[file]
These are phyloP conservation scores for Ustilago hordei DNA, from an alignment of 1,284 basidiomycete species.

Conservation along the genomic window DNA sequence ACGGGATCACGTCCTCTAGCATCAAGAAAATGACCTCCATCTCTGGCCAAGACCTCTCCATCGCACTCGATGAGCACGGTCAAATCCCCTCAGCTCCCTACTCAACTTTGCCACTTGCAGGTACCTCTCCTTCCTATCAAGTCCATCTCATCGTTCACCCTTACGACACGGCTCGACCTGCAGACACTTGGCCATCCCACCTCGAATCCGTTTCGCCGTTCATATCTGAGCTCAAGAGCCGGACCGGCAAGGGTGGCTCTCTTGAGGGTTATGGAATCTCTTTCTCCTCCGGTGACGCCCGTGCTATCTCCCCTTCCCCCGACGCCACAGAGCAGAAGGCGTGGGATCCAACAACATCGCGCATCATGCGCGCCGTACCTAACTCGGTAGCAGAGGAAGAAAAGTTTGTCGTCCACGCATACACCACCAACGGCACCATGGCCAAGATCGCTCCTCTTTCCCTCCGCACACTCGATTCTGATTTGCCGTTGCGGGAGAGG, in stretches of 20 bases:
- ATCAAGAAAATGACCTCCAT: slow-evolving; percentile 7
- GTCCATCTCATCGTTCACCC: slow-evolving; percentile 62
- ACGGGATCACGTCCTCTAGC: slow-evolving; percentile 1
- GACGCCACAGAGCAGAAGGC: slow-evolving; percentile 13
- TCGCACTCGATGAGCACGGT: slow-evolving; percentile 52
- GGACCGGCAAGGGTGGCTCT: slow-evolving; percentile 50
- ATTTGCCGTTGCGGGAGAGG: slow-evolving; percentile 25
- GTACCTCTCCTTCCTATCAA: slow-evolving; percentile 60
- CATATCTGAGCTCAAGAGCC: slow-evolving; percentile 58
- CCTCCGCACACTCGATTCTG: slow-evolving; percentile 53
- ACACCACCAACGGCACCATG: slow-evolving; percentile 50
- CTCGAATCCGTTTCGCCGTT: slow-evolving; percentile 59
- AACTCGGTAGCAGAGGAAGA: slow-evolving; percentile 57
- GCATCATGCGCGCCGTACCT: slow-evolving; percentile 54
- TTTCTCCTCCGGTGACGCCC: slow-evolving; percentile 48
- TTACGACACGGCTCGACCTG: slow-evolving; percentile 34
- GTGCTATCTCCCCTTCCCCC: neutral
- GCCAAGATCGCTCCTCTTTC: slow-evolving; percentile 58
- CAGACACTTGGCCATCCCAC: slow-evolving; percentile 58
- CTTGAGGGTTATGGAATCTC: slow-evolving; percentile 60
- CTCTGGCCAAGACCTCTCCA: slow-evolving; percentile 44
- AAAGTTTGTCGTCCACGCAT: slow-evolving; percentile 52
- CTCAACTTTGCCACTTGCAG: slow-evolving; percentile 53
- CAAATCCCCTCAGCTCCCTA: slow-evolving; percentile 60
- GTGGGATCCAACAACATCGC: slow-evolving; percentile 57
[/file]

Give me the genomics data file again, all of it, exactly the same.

These are phyloP conservation scores for Ustilago hordei DNA, from an alignment of 1,284 basidiomycete species.

Conservation along the genomic window DNA sequence ACGGGATCACGTCCTCTAGCATCAAGAAAATGACCTCCATCTCTGGCCAAGACCTCTCCATCGCACTCGATGAGCACGGTCAAATCCCCTCAGCTCCCTACTCAACTTTGCCACTTGCAGGTACCTCTCCTTCCTATCAAGTCCATCTCATCGTTCACCCTTACGACACGGCTCGACCTGCAGACACTTGGCCATCCCACCTCGAATCCGTTTCGCCGTTCATATCTGAGCTCAAGAGCCGGACCGGCAAGGGTGGCTCTCTTGAGGGTTATGGAATCTCTTTCTCCTCCGGTGACGCCCGTGCTATCTCCCCTTCCCCCGACGCCACAGAGCAGAAGGCGTGGGATCCAACAACATCGCGCATCATGCGCGCCGTACCTAACTCGGTAGCAGAGGAAGAAAAGTTTGTCGTCCACGCATACACCACCAACGGCACCATGGCCAAGATCGCTCCTCTTTCCCTCCGCACACTCGATTCTGATTTGCCGTTGCGGGAGAGG, in stretches of 20 bases:
- ATCAAGAAAATGACCTCCAT: slow-evolving; percentile 7
- GTCCATCTCATCGTTCACCC: slow-evolving; percentile 62
- ACGGGATCACGTCCTCTAGC: slow-evolving; percentile 1
- GACGCCACAGAGCAGAAGGC: slow-evolving; percentile 13
- TCGCACTCGATGAGCACGGT: slow-evolving; percentile 52
- GGACCGGCAAGGGTGGCTCT: slow-evolving; percentile 50
- ATTTGCCGTTGCGGGAGAGG: slow-evolving; percentile 25
- GTACCTCTCCTTCCTATCAA: slow-evolving; percentile 60
- CATATCTGAGCTCAAGAGCC: slow-evolving; percentile 58
- CCTCCGCACACTCGATTCTG: slow-evolving; percentile 53
- ACACCACCAACGGCACCATG: slow-evolving; percentile 50
- CTCGAATCCGTTTCGCCGTT: slow-evolving; percentile 59
- AACTCGGTAGCAGAGGAAGA: slow-evolving; percentile 57
- GCATCATGCGCGCCGTACCT: slow-evolving; percentile 54
- TTTCTCCTCCGGTGACGCCC: slow-evolving; percentile 48
- TTACGACACGGCTCGACCTG: slow-evolving; percentile 34
- GTGCTATCTCCCCTTCCCCC: neutral
- GCCAAGATCGCTCCTCTTTC: slow-evolving; percentile 58
- CAGACACTTGGCCATCCCAC: slow-evolving; percentile 58
- CTTGAGGGTTATGGAATCTC: slow-evolving; percentile 60
- CTCTGGCCAAGACCTCTCCA: slow-evolving; percentile 44
- AAAGTTTGTCGTCCACGCAT: slow-evolving; percentile 52
- CTCAACTTTGCCACTTGCAG: slow-evolving; percentile 53
- CAAATCCCCTCAGCTCCCTA: slow-evolving; percentile 60
- GTGGGATCCAACAACATCGC: slow-evolving; percentile 57